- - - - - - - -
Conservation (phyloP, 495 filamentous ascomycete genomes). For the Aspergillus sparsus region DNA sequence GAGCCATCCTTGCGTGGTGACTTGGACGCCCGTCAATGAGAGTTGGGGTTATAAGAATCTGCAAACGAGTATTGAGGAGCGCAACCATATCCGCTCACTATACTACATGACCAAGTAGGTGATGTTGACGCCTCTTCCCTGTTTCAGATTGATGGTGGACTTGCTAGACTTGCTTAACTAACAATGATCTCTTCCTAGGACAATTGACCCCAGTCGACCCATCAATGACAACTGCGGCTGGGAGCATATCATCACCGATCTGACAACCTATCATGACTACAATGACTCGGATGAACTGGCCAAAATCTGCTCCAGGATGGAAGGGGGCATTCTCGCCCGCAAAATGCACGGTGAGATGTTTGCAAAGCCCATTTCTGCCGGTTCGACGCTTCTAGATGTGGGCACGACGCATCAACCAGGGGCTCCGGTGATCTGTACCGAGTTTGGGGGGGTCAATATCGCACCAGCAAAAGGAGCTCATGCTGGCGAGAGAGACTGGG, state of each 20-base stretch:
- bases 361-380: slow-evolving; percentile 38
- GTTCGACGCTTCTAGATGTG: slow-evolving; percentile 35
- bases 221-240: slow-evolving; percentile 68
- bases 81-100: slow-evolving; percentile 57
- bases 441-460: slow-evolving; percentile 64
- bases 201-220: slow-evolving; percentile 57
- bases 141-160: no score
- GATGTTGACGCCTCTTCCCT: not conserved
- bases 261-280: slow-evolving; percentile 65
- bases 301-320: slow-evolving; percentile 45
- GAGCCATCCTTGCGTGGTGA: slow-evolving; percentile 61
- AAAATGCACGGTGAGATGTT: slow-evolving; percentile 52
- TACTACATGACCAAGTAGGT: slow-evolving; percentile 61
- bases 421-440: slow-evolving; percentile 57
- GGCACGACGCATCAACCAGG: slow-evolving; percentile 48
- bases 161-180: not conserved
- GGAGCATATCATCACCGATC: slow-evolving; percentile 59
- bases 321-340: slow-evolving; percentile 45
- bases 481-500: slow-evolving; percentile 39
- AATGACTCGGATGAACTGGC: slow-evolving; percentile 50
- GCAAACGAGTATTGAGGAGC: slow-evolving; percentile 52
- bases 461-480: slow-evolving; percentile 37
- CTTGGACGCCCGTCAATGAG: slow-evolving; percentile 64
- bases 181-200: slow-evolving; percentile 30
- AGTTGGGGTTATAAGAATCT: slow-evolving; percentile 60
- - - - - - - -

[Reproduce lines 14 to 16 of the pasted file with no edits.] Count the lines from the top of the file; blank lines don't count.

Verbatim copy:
- TACTACATGACCAAGTAGGT: slow-evolving; percentile 61
- bases 421-440: slow-evolving; percentile 57
- GGCACGACGCATCAACCAGG: slow-evolving; percentile 48